So i thought i would honor it and the great lady with a series of posts throughout this year and a rereading of the book (though after i have read my set books for uni, i REALLY should read those!!). I am going to try and have a methodical and consistent strategy and creative at the same time, because apparently people do that with there blogs! (I read somewhere). I’m really excited about this because i do love Jane Austen ….. YES now i have an excuse to watch all those adaptions added to you-tube of ALL Austen work WOOHOO.
I don’t really know a great deal about American history but saw the latest advert for the new Steven Spielberg film about Abraham Lincoln and i can’t wait, looks really interesting… and lots of costumes of course.
I read somewhere that to be creative is to allow yourself to make mistakes, well that was what i did on Tuesday and Wednesday not willingly mind, but i excepted it and learnt from them.
I choose to make a late 16th century smock on Tuesday and it was important that i cut the neckline right to go with my 1590’s dress i was making and the corset i had just finished. However something went wrong mid action and perhaps i choose to ignore it or i was unaware of it and the smock was sent back 10 or 15 years. It did occur to me in the end that there is only one right way to cut a smock/chemise.
On Wednesday i carried on with the 1590’s dress and choose to make a large french farthingale to go underneath the skirt, it looked pretty simple (i had never made one before though) and went ahead without really considering it at first. I realised later on that i should of took into consideration what i would be boning the farthingale with, as it turned out that my trusty flexible wire wasn’t going to work, weighing the whole thing down. I also miscalculated the shape of the waist, i’m still not sure how i did this, but i will figure it out.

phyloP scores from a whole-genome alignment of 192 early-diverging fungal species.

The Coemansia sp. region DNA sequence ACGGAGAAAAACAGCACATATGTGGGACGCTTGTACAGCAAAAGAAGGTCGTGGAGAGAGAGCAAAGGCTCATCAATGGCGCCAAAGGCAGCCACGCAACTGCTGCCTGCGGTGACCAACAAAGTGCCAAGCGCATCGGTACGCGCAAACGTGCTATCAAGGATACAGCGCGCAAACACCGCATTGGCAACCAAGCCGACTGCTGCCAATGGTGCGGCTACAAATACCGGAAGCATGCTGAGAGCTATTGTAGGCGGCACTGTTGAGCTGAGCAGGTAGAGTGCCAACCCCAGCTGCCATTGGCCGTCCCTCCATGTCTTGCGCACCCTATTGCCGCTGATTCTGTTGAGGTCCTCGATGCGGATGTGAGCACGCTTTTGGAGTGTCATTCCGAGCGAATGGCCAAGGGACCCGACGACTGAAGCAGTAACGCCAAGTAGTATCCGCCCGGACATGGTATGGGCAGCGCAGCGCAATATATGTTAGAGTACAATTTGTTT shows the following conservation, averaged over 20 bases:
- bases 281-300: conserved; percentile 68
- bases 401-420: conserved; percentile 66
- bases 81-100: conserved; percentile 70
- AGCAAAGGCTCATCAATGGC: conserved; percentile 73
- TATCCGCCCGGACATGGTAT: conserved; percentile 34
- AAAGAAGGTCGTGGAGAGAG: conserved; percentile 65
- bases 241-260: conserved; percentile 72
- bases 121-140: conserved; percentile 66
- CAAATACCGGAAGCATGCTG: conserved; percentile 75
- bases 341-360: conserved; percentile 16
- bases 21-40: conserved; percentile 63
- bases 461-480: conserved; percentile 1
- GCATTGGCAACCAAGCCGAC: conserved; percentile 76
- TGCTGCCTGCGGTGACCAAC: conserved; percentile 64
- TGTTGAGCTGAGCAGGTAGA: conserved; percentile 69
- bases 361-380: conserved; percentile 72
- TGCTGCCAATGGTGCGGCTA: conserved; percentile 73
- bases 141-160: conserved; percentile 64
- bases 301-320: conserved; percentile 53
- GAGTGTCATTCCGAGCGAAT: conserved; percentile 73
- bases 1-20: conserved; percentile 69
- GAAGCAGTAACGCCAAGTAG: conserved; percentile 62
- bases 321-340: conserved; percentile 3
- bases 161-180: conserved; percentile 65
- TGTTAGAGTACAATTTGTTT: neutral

I felt pretty lacking in motivation at the end of wednesday, ready to go to sleep and forget the two wasted days, in my eyes. But my lovely tabby (samsung tablet) reminded me to read some verses in the bible and my motivation flooded back, reminding me whats most important and why i’m trying so hard. Anyway, heres hoping the rest of the week will be far more productive.
Thought i would upload a pictorial of my recent trip to Bath, in Somerset after being reminded of the yearly Jane Austen Festival which happens in September. I so wish i could go but my holiday is in October this year, perhaps next year. I really loved my little break in Bath and the first place i visited was the Herschel Museum, a short walk round a corner from the circus. I wanted to cram as much as i could into my holiday as i could and i like science, especially astronomy which is what William Herschel was famous for, he is “best remembered for the discovery of Uranus, William Herschel was also responsible for increasing the dimensions of the Milky Way, discovering the satellites of Saturn and other planets, the rotation of Saturn’s rings as well as the motion of binary stars”.
He use to make and polish his own telescope in his work-shop, on the floor is the marks from the molten tin that was drop and cracked the floor.
They even had on display a visitor entry when he was becoming famous for his work, here the Princess Royal, Charlotte the eldest daughter of George III and her younger sister Augusta are noted visitors, I got a little excited when I saw this, was a good job i was on my own.
Of course i was really excited when i saw they had an original dress worn by William’s sister Caroline, who also acted as a secretary to him and was a very intelligent lady in her own right. I’m only 5 foot so i was shocked to see how small the dress was, apparently they were wafer thin back then because this dress was from the end of the 18th century when she was an older lady.